Music

Published on March 7th, 2017 | by Craig Silliphant

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Concert Review: Diana Ross (Las Vegas, February 24th, 2017)

Diana Ross at The Venetian in Vegas was billed as a nostalgia show, but if we could have nice things, she’d be saving popular music.

Through the show, I kept thinking the same thing: why do we have pop stars that need studio magic be in key, who need to lip sync in a live setting, when we still have amazing singers like Diana Ross?

Ross was the lead singer of The Supremes, Motown’s most popular group and still one of the best-selling vocal groups of all time. In the 70s, she left The Supremes and started banging out hits on her own. She even wandered into acting territory with an Oscar-nominated turn in Lady Sings the Blues as well as appearing in movies like The Wiz. She’s a goddamn American icon.

I had the chance to see Diana Ross at her Vegas show at The Venetian a week or so back, and I can safely say that she hasn’t lost any of her magic. She looks and sounds better than any of these bullshit popstar pretenders to the throne, belting out songs magnificently and commanding the stage with an almost regal presence.

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The first half of the set was the strongest, as she knocked out a blistering pack of hits from The Supremes as well as her own stuff, track after track, daring the band to keep up with her. The audience was mix of what America really looks like when brought together properly, black, white, and otherwise, all singing along with Ross to songs like Love Child, huge grins and love spread across their faces, myself included.

The set suffered a bit in the 2nd half, though that’s not to say it wasn’t any good, just that the pace weakened somewhat as she dug into the catalogue. There were Supremes songs I would have loved to hear and didn’t, as opposed to some of the deeper cuts and filler tracks from her solo career. You could tell which songs the audience went nuts for and which ones they settled back into their seats for.

The band was extremely coordinated and their impeccable timing made everything seem breezy and off the cuff when it was obviously highly rehearsed. However, I had to compare them to seeing Sturgill Simpson play last year, where he utilized his band by becoming one of them. Make no mistake, Diana was in the spotlight. So while her band were incredible musicians, it made it harder to care when they had a solo moment or a little jam session to cover for one of her (many) costume changes. In Simpson’s show, when the horn player did a solo, you forgot that it was a Sturgill show and just reveled in the jam itself. This isn’t really a criticism of Diana Ross, so much as an excuse to talk about how smart Simpson was in what he did with a backing band.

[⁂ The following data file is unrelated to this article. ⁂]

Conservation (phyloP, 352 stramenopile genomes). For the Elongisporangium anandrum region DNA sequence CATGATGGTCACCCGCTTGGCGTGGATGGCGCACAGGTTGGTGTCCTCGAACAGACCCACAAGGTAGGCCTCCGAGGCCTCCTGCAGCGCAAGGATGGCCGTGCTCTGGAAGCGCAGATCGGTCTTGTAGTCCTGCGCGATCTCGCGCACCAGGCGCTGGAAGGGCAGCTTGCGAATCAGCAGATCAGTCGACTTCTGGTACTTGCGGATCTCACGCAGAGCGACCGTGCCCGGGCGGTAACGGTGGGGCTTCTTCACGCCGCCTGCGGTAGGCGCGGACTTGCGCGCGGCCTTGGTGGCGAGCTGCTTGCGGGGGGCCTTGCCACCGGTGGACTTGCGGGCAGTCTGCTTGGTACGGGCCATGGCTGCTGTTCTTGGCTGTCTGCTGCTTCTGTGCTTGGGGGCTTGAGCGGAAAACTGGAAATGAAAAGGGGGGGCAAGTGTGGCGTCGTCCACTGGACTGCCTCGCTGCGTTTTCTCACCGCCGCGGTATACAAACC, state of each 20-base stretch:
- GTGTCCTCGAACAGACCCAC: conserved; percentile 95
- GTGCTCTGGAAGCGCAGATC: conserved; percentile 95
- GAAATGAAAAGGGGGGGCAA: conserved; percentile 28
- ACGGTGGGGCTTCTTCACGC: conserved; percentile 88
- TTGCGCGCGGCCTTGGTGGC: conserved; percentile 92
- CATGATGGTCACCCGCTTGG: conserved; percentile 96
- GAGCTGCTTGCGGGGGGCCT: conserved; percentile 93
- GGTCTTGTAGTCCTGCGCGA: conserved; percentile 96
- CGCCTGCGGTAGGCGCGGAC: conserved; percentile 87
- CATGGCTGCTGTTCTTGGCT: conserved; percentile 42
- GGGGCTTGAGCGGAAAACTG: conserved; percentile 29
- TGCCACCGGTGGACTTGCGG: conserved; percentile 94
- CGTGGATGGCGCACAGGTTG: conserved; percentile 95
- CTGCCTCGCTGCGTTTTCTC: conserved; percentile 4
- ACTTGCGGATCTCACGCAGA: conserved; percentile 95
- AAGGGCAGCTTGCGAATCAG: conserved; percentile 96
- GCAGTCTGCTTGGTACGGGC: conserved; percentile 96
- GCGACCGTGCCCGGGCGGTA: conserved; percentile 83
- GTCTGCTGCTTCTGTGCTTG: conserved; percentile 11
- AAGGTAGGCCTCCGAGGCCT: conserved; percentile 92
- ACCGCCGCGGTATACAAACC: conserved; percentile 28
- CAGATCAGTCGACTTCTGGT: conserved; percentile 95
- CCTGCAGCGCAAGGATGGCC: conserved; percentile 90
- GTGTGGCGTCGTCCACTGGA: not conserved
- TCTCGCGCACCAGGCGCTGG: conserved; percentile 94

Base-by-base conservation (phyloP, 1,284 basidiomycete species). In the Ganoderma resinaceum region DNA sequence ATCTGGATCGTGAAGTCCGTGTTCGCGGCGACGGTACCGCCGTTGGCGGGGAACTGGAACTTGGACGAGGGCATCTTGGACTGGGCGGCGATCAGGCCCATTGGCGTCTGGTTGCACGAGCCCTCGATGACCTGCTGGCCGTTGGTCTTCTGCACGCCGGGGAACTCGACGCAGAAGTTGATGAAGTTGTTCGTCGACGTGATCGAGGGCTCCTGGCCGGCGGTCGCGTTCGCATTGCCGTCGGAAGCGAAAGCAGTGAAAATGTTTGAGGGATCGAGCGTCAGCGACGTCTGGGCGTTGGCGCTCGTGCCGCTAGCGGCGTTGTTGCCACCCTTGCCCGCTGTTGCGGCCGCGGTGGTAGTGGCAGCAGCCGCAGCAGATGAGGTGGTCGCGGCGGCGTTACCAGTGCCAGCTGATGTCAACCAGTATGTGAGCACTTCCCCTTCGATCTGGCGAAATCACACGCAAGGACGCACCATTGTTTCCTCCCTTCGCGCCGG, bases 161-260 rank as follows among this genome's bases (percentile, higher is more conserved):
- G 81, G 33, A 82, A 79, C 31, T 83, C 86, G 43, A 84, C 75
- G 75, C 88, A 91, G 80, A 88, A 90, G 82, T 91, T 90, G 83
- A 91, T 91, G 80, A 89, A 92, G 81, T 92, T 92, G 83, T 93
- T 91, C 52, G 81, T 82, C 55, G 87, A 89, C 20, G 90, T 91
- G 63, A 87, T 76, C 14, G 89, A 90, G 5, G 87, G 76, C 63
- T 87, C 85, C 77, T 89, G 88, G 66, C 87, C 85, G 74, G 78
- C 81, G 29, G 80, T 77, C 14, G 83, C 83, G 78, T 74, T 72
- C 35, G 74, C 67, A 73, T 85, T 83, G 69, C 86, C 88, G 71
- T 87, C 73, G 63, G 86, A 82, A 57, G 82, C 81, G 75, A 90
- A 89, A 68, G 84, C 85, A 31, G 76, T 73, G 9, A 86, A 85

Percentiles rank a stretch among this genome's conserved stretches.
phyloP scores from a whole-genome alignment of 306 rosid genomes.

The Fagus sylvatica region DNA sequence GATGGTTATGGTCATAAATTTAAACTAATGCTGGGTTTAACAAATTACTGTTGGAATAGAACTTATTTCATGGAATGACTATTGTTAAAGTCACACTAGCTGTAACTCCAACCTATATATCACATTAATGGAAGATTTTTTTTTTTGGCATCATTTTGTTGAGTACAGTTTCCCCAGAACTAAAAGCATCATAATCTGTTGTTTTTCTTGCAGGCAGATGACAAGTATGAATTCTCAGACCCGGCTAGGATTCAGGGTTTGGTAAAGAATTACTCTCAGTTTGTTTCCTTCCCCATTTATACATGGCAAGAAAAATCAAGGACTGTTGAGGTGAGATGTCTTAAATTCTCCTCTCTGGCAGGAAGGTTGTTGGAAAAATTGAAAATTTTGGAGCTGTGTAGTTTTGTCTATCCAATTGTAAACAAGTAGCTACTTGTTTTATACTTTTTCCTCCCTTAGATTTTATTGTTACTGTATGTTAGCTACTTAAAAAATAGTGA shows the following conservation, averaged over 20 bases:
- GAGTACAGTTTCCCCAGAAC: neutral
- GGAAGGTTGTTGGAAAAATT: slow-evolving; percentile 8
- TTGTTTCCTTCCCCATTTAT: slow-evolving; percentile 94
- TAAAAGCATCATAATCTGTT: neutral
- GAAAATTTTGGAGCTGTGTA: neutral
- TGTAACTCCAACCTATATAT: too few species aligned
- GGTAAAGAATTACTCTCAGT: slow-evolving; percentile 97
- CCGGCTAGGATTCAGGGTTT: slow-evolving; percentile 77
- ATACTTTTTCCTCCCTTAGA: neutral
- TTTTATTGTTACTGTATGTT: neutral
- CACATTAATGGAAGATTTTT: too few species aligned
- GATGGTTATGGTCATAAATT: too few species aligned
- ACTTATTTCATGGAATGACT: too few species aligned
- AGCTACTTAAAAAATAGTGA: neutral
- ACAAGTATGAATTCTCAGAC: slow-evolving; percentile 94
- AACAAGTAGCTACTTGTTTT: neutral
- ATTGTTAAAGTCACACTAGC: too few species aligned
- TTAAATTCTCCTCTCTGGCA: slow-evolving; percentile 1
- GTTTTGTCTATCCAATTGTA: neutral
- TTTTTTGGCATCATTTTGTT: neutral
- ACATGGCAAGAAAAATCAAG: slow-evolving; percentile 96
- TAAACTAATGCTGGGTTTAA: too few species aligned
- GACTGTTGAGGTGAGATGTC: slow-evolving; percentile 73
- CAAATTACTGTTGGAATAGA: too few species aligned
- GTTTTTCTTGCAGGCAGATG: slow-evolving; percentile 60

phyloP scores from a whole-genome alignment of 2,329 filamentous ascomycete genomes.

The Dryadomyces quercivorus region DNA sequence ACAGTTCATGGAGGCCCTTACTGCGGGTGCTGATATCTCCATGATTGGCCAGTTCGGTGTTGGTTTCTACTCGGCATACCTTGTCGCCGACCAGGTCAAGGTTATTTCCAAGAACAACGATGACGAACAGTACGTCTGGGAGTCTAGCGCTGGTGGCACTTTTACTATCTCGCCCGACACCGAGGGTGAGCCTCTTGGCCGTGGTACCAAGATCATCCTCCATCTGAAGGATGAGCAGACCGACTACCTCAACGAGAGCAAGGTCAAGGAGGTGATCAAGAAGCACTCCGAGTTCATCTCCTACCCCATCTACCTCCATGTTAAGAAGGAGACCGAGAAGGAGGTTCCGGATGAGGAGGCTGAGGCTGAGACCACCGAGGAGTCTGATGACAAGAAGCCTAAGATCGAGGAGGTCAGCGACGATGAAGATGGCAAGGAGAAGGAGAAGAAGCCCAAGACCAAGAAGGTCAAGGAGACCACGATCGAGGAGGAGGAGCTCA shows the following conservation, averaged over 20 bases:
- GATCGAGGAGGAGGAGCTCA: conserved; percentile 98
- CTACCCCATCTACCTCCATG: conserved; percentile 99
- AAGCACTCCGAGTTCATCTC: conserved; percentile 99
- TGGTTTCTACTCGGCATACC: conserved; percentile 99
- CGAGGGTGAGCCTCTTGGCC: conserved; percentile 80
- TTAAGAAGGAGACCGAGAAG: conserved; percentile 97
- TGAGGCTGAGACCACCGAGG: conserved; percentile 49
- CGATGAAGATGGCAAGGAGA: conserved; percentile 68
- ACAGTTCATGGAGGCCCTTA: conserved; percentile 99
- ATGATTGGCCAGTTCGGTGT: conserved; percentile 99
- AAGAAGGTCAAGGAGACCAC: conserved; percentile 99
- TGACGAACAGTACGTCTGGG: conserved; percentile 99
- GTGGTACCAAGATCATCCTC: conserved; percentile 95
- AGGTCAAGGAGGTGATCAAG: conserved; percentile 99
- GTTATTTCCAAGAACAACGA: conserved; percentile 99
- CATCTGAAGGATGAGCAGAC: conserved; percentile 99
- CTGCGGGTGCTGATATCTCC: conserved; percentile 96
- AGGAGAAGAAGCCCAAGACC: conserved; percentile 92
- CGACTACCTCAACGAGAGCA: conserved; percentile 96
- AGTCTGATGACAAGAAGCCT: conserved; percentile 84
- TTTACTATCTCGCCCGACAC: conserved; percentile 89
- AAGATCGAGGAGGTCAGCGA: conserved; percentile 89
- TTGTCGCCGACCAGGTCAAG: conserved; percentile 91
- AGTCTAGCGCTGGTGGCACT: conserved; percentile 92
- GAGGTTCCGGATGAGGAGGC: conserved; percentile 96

Though this is billed as a bit of a nostalgia show and Diana Ross herself even talked about “memories,” it didn’t need to be thought of as nostalgia (other than the stroll through her disco era, I suppose). But otherwise, these songs, especially the Supremes hits, endure. And Ross still sounds like she’s in her prime when singing them. Something this good doesn’t ever have to be shelved as nostalgia — in fact, now might be a perfect time for Diana Ross, and artists like her, to come back and save popular music. It’ll never happen, of course, but it was nice to dream it while her iconic voice filled my ears for a few hours.

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About the Author

is a D-level celebrity with delusions of grandeur. A writer, critic, creative director, editor, broadcaster, and occasional filmmaker, his thoughts have appeared on radio, television, in print, and on the web. He is a juror on the Polaris Music Prize and the Juno Awards. He loves Saskatoon. He has horrible night terrors and apocalyptic dreams.



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